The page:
A person may try to avoid situations or places that remind them of the event and/or avoid seeking help because they would have to talk or think about it.

Not all people who suffer from PTSD have the same symptoms. For example, Lady Gaga’s symptoms also include somatization—meaning her psychological symptoms are so overwhelming, to the point that she is unable to express her feelings and they become physical symptoms. An example would include, throwing up when feeling anxious or having a headache due to stress.


One of the main treatments for PTSD is psychotherapy or talk-therapy. There are two main talk-therapy methods used for people diagnosed with PTSD, Cognitive Behavioral Therapy (CBT) and Eye Movement Desensitization and Reprocessing (EMDR).

Cognitive Behavioral Therapy (CBT) has been found to be the most effective treatment of PTSD, in both the short term and long term. It focuses on identifying, understanding, and changing thinking behavior patterns. There are two main components of CBT that have been found to reduce PTSD symptoms.

Cognitive Processing Therapy (CPT) helps a person learn skills to understand and change the way they think about the trauma (such as coping with feelings of anger, guilt, and fear).

Prolonged Exposure (PE) therapy helps people face and control their fears by exposing them to the trauma in a safe environment. Exposure can include mental imagery, talking, writing, or going to the places or visiting the people that remind them of the trauma. This way, the person will be less sensitive over time.

Eye Movement Desensitization and Reprocessing (EMDR) was originally designed to treat PTSD. In EMDR, people will focus on sounds or hand movements while talking about the trauma. Like with CBT, EMDR helps people process trauma, allowing them to heal. If the healing process is blocked or imbalanced by the traumatic event, the emotional wound will be unable to heal and cause suffering. However by removing the block (distracting the person through hand movements and/or sounds), healing can resume.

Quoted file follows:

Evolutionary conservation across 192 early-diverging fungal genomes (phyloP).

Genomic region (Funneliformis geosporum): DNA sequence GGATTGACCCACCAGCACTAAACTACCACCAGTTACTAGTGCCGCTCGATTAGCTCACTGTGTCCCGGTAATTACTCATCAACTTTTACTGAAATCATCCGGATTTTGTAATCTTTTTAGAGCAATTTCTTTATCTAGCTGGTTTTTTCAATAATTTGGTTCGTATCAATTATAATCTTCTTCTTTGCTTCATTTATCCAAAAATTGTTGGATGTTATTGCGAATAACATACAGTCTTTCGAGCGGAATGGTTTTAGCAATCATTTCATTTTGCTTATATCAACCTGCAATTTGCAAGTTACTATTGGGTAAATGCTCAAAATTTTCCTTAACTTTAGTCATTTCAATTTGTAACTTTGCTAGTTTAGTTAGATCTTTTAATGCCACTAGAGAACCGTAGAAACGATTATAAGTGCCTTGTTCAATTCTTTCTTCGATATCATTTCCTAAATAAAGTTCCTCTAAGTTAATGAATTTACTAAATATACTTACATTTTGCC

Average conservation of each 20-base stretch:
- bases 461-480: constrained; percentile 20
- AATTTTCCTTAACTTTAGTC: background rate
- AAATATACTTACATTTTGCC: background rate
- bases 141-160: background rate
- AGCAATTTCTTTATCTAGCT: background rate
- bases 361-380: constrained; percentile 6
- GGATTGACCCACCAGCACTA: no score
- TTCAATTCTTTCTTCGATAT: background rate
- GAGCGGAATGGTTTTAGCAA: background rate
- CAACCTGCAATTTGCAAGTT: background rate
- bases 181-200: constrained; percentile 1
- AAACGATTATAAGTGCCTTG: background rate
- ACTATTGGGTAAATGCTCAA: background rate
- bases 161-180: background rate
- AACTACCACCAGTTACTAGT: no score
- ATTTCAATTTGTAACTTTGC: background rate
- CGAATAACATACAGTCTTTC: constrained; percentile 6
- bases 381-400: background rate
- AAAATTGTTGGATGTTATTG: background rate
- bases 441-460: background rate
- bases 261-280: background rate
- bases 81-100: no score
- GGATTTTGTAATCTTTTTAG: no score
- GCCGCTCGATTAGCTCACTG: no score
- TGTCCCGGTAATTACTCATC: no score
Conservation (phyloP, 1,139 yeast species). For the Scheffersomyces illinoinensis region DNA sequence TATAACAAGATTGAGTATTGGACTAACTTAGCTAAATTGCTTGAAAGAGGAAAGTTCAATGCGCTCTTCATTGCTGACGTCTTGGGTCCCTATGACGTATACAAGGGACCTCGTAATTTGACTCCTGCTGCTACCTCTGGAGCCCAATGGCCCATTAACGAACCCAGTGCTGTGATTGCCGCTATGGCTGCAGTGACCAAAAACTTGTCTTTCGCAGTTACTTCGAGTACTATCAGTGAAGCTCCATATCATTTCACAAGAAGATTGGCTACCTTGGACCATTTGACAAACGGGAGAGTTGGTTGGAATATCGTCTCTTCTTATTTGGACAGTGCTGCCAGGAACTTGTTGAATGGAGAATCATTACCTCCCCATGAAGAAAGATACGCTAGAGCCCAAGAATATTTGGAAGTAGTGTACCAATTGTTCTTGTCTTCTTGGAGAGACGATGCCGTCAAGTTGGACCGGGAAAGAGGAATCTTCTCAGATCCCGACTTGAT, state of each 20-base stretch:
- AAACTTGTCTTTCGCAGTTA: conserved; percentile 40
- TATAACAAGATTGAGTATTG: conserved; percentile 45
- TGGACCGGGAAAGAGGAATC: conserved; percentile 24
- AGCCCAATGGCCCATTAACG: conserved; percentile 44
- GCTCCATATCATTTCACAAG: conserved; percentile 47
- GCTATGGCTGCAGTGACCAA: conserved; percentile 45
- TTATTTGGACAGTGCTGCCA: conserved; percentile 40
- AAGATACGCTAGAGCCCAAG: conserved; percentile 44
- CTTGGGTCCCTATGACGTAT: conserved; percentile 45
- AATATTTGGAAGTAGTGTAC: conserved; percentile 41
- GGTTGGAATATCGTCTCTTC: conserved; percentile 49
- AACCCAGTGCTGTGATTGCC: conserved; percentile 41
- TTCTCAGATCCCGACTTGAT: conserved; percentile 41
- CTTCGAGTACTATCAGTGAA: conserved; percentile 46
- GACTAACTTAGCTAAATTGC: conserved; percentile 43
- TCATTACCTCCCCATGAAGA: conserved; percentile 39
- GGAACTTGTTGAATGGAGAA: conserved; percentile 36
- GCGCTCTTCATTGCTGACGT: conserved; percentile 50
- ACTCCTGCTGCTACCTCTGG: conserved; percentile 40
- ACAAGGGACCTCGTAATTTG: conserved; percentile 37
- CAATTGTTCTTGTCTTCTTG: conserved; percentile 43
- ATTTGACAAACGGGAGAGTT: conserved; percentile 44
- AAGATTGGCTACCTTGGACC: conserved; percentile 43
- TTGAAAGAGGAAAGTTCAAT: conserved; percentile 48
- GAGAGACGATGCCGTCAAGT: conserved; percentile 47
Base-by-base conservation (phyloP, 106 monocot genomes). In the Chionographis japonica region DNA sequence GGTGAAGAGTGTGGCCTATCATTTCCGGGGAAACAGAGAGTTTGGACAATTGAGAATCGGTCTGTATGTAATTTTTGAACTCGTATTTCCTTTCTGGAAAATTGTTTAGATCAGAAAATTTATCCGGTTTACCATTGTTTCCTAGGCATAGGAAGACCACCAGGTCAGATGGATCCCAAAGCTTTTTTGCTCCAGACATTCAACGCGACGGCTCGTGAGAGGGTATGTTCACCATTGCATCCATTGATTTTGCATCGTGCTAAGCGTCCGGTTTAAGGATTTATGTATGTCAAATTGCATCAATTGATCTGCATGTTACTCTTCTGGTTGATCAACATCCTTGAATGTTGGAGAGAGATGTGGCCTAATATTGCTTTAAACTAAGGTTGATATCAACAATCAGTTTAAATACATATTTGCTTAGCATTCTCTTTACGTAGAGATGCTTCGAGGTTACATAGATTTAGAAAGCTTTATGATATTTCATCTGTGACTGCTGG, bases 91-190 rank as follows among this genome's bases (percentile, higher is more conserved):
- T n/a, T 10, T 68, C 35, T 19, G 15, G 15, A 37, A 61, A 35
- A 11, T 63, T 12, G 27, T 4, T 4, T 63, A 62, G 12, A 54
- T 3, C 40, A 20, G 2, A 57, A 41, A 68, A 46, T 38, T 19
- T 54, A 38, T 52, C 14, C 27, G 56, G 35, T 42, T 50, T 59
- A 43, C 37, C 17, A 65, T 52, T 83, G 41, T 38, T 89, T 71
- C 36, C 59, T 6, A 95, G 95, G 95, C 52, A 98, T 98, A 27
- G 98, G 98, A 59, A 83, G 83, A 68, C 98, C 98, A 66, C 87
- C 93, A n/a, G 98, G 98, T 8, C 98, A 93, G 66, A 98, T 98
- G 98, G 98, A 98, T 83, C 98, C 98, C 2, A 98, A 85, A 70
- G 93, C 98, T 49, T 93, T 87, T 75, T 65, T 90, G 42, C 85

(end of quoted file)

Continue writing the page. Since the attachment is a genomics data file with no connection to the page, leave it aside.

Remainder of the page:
Another type of therapy is Group Therapy. It provides a safe environment for a person to discuss their experience with others. By realizing that there are people out there that have dealt with a similar experience, that person will hopefully feel less isolated and withdrawn.

Psychotherapy, or talk-therapy, has been shown to be effective in the treatment of PTSD. However, everyone is different. Just because one type of treatment works for one person does not mean it will work for another. As such, a person needs to find a therapist that they feel comfortable with, meets their needs, and has experience with helping patients battling PTSD.

Congress named June 27 PTSD Awareness Day. The purpose of it is to encourage everyone to raise public awareness of PTSD and effective treatments. By reading this article you have already made a difference! By having a greater understanding and knowledge of PTSD, you can help others recognize symptoms and, hopefully, support them in seeking help.

If you are in crisis now, call the National Suicide Prevention Lifeline at 1-800-273-TALK (1-800-273-8225).